Subsequently, in the Queen’s Birthday honours list of 2009, another “HELP” volunteer, Joy Goodricke, was honoured with an MBE. A long serving member of “HELP”, she has been involved in many ways over the years, and was particularly involved with the reform of the Charity Shop, cajoling Spanish businesses into donating materials free; she had also worked tirelessly on the “HELP” care team.


The early problems over funding have long since eased, with income from our charity shops, donations and support being received from grateful patients, theatre groups and clubs, and local businesses. The local town halls have also been supportive.

Surplus money is regularly passed back into the community in the form of new equipment, and recently at Christmas in the form of “Food Vouchers” for the needy and unemployed. The Spanish health service is as short of funds as the UK NHS, but over the years "HELP" has been able to provide assistance in many ways - providing two ‘Holter’ machines for heart monitoring, a defibrillator, and even a miniature EGG unit for use on home visits, which can be plugged into a telephone line for instant diagnosis. In addition we have been able to provide two large hoists and a DVD player for the children’s ward.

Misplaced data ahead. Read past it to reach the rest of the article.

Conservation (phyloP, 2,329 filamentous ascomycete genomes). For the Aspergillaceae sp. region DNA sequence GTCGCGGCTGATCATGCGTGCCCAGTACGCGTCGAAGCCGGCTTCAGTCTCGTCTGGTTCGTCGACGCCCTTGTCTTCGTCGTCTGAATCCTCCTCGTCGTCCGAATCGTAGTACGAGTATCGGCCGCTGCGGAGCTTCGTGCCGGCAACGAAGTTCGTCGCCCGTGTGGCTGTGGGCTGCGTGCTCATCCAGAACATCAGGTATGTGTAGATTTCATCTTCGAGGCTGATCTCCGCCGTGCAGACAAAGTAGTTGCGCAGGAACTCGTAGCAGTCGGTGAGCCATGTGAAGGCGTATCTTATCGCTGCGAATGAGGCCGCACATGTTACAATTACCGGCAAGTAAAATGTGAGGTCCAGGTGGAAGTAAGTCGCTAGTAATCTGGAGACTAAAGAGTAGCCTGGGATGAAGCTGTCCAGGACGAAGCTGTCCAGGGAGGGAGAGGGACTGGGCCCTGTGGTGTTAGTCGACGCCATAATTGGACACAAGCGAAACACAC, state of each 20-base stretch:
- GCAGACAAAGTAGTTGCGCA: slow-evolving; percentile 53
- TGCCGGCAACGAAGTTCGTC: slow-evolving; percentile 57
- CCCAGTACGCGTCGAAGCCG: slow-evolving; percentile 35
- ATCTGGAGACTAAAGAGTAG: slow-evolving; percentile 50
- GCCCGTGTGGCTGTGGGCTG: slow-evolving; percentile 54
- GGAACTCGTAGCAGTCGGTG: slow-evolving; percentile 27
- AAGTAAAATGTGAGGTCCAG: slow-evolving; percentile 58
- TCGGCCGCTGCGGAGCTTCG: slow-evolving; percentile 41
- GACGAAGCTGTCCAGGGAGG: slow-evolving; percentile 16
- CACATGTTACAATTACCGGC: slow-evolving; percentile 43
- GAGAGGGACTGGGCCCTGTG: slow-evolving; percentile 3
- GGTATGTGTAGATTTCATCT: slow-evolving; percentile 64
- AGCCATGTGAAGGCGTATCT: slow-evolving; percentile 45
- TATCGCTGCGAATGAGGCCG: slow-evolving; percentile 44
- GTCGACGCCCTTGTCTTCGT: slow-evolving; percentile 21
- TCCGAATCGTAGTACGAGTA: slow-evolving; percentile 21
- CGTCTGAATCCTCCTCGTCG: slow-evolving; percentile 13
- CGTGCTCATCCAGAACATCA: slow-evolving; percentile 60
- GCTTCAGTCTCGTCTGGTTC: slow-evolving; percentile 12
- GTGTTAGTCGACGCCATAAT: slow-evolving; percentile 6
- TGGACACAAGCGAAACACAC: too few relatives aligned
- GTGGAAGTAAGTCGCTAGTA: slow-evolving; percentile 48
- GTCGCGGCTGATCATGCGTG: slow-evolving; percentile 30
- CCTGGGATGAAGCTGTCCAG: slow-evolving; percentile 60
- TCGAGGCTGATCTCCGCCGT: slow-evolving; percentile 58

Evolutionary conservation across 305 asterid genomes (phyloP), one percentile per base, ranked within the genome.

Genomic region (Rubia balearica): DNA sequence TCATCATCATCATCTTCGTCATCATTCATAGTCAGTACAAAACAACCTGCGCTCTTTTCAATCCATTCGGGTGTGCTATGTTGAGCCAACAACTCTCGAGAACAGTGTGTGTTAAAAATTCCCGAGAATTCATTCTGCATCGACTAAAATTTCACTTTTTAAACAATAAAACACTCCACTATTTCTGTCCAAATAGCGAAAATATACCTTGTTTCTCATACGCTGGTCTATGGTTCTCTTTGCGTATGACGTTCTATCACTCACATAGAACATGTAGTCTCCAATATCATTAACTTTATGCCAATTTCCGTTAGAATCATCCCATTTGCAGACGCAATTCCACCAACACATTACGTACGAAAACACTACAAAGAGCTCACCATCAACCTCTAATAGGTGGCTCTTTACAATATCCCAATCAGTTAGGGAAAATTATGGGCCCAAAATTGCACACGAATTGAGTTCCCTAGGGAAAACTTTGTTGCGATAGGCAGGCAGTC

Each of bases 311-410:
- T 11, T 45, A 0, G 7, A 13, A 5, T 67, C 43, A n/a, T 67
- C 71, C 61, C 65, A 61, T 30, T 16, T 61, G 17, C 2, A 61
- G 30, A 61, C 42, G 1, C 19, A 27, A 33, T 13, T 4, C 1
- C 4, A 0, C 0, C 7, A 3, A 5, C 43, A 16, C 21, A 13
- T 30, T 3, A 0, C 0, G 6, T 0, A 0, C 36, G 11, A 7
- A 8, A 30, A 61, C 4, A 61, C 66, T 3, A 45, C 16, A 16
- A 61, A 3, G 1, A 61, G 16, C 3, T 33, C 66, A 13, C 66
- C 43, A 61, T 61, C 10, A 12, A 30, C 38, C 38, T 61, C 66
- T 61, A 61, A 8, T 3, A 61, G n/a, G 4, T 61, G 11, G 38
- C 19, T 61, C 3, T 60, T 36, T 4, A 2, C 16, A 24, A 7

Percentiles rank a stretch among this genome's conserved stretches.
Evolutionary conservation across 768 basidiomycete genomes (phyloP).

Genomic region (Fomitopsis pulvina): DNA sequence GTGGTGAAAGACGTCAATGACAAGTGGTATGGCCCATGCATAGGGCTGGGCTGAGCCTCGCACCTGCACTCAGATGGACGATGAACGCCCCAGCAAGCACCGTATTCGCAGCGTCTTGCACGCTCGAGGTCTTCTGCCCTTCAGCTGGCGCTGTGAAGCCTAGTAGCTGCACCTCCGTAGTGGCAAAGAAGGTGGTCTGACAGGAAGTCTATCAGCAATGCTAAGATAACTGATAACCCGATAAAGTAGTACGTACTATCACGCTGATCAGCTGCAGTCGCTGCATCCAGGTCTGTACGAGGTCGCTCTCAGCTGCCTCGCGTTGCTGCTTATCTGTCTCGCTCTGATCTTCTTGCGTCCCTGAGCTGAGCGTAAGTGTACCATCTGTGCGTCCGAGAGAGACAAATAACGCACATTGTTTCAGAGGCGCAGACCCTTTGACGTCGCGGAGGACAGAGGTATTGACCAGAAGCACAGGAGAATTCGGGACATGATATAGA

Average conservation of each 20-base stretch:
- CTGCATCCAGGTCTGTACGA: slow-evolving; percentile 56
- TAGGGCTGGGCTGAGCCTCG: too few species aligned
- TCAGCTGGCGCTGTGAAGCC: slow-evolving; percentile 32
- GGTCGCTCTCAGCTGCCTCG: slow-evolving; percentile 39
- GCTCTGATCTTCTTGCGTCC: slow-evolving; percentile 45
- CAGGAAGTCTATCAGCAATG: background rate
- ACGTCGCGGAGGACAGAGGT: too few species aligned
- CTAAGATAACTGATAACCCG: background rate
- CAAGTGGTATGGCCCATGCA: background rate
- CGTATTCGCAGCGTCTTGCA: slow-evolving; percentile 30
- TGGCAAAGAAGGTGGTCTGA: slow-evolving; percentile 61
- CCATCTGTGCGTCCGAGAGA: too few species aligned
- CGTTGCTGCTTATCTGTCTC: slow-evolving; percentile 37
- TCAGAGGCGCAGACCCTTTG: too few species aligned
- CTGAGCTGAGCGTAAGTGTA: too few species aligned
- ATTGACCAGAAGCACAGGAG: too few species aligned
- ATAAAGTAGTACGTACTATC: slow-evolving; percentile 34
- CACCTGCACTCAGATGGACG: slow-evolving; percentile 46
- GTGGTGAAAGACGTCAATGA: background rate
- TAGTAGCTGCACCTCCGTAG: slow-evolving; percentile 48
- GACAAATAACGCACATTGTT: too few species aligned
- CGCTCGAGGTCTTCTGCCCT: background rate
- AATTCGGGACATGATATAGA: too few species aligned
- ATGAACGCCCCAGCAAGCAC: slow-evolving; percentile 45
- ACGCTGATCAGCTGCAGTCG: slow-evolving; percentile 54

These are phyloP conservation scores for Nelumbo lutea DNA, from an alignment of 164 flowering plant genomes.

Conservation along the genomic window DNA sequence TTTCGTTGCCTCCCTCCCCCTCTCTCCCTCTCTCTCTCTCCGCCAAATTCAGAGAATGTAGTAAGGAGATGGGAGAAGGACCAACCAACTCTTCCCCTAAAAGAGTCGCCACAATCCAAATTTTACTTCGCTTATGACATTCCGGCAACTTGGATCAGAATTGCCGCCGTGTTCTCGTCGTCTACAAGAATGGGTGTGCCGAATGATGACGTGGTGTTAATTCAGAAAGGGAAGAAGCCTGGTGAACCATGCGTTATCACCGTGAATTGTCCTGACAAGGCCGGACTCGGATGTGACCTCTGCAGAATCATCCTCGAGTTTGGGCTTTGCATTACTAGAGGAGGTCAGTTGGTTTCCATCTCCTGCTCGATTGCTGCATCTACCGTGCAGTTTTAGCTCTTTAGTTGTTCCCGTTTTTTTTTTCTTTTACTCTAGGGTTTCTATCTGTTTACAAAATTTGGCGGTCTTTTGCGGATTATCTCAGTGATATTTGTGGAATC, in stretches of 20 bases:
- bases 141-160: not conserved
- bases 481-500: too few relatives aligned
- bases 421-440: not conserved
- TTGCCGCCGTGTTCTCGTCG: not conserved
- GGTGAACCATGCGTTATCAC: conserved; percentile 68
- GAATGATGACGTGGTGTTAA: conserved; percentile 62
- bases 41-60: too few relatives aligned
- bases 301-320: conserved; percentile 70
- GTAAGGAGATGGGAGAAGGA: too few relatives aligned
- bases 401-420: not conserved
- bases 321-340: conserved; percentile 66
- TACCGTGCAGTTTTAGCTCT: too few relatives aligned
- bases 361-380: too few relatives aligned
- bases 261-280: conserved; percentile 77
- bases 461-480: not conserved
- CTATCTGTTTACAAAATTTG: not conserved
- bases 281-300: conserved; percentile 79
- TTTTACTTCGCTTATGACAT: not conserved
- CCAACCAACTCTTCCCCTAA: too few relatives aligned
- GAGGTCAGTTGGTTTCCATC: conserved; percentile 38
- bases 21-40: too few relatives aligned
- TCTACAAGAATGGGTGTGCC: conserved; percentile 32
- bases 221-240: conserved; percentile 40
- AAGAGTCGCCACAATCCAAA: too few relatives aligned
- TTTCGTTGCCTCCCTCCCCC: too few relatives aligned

Many local Health Centres have also received electronic blood pressure monitors, pulse oximiters, electronic scales and even medical examination couches and paper shredders to help destroy personal information!

Over recent years 40 special beds have been bought, and these were allocated by the hospital to be used in private homes for terminally ill patients. Other “Hospital Style” beds are kept locally by “HELP”, and are in such constant use that further purchases will be made when the need becomes apparent.

In December 2008, our “HELP Centre” in La Xara was opened after our Charity Shop moved to new premises. The idea was to provide a couple of days relief for carers, and some social contact for people living alone. It also became our call and information centre and the central store for our equipment. All of our equipment is offered on free loan, although a returnable security deposit is requested until items are returned.